And live on it we did, behind our house, in a small canal in southern Virginia. In the moderate weather months, all but coldest winter and hottest summer, we spent every night on the boat. On weekdays, I came home from work, gathered food from the house, cooked supper in my galley. We dined by cozy lantern light and slept in our bunks. In the morning, we used the house for showers and breakfast before heading out to work, me to teaching, Tom to his trial law practice. We took long vacations in the summer, and cruised all over the bay, only docking to take on supplies. There was a different anchorage every night, a different horizon each day. We thought we could do this forever. This was the life!

The best thing about our modified living aboard was that Tom was able to unwind from some of the stress of his job as a trial lawyer. He didn’t take paper work or books home with him--all of that was done at the office, which necessitated some really long hours. The only thing he brought home was the worry. But the minute he stepped aboard Chez Nous, shoreside problems and concerns melted away. We had to make one important concession though; we ran a long phone line out to the dock so he wouldn’t miss calls.

We had never gotten into the house and fine furniture thing like our peers, or the going out to meals and movies. There were no expensive vacations either, as we took them all on the boat. Our “new” cars were used. We knew that it didn’t take a lot of money to make us happy, as long as we had each other and the boat to live on and time to take off to a distant shore.

We were also at the point that if there were to be kids in our lives, now was the time or it would be too late. We knew we wanted to continue to live aboard and that “real cruising” would be in the future. But the 41 ft boat was not the one we wanted to raise a family aboard. With enough money put away to pay for most of a larger boat, we searched for a good liveaboard and cruising boat for a family. We put a down-payment on the “perfect” family cruiser, Gulfstar 47, third Chez Nous, sight unseen as it was still in the planning stage in the magazine ads, just as our family was still in the planning stage.

Melanie in Dinghy in 1980, 13 months old. By Mel Neale

Melanie and Carolyn in the Bahamas in1988. By Mel Neale
The boat arrived three months before the first baby. Once we had it tied up behind the house, we moved aboard for good. The second baby arrived two years later. We began to spend more time away from the dock at marinas and anchored out, cruising, but still attached to the job. Even though we still owned the house and rented it out, we knew we would never live in it again. We kept it as insurance, in case any part of our liveaboard dream didn’t work.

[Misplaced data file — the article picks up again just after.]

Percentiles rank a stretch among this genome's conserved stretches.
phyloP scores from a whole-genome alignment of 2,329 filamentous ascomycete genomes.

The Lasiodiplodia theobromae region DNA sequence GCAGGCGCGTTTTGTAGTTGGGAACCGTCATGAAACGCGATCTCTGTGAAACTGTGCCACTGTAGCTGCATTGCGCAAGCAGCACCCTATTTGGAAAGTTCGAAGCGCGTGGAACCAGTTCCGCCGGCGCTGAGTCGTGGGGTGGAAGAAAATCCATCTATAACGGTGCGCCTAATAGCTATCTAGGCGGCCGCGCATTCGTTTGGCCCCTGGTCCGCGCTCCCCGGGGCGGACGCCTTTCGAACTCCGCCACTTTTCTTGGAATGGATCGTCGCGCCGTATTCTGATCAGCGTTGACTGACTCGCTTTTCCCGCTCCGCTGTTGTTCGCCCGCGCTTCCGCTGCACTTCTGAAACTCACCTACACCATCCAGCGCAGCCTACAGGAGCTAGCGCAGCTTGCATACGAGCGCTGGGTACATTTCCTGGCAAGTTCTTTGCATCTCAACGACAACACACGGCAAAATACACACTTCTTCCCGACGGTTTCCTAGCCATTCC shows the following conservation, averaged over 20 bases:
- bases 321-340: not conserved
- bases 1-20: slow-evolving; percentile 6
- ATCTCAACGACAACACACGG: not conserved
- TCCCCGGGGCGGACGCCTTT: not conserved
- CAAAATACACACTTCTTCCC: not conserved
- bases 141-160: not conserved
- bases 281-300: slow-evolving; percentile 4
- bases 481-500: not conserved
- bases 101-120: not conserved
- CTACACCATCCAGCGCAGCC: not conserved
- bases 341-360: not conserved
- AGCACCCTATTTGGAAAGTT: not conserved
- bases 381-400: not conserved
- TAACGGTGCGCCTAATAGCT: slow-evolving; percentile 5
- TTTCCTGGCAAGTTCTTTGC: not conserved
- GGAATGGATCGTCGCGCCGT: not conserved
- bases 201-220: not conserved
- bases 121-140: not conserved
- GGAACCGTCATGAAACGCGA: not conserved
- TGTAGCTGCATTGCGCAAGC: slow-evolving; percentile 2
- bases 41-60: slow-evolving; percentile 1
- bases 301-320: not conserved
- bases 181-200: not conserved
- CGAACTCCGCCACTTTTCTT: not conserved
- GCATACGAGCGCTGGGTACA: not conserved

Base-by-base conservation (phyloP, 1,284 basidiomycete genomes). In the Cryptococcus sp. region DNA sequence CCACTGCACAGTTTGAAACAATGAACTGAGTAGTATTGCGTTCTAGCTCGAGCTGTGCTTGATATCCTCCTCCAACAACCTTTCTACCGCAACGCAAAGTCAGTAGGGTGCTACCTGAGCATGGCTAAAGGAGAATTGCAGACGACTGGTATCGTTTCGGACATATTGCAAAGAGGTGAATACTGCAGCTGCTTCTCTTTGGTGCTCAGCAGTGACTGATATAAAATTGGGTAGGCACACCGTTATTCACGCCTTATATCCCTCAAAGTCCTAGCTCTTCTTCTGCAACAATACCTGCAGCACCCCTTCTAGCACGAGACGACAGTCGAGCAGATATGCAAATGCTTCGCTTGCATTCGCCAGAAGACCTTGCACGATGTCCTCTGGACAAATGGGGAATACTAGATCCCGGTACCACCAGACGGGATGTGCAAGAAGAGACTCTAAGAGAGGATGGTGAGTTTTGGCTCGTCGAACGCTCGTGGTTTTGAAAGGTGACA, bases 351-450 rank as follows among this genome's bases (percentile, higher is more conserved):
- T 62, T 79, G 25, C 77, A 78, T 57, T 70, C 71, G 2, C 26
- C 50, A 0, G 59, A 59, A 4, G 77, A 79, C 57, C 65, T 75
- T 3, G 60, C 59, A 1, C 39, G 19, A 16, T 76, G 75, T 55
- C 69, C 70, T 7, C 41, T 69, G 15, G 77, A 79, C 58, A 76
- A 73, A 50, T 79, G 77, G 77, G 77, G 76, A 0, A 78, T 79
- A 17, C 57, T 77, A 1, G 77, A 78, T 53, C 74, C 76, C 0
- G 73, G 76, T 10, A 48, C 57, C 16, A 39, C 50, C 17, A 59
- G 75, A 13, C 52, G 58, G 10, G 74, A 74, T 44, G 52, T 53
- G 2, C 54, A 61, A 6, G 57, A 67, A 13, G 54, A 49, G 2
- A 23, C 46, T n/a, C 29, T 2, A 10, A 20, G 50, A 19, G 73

Meanwhile, Tom’s law practice was growing and the demands on his time escalated to the point that he often only saw the kids if I woke them up when he came home late at night. With reputation and long hours as a trial lawyer came more money, enough to pay off the boat and to set aside some retirement funds and enough savings to live on for a while should we need it.

I had quit my teaching job after the second was born, as motherhood aboard became a full time responsibility for me. We learned from this that we could make it on one income, and that I could survive as a “stay at home mother.” We also observed that the girls seemed happier and healthier than my teaching friends’ children who stayed in day care centers all day. Their minds were thriving from constant attention, stories, reading, problem solving, the “pre” home-school stage in our lives.

All around us friends and families were splitting, relationships falling apart, especially among the other young lawyers. The guys got younger wives, the women got the kids. Some had not lasted the second time around. Even though our lifestyle was so much different, I could understand the pressures as a form of occupational hazard. Being able to control the fate of others seemingly by the strength of your will and personality is quite an ego trip, but a responsibility few outside the law can fathom.

There was always the nagging question in our minds, especially mine, as to whether “the law” was worth the toll: family life, getting to know the children before peers replaced parents as their primary influence, possibly our marriage. Tom was good and he loved the law. He was also tired all the time from the long hours. And he loved Melanie and Carolyn and felt he was missing being part of their lives. I knew he wanted to know them more than for just a half hour a day.

Captain Carolyn, Age 4. By Mel Neale

"Chez Nous" Gulfstar 47. At anchor in Bahamas in 1994. By Mel Neale
We enviously read in the magazines about people living on their boats, cruising in the tropics, happy, healthy, and spending very little money. Some had families with small children; we saw pictures of them frolicking on beaches. And there were the stories my parents told, and I know they didn’t spend much money. It would soon be time for Melanie to start pre-school, then kindergarten, the first step in being plugged into the shore, trapped for the next 20 years.

I did the math.

I had it all figured out: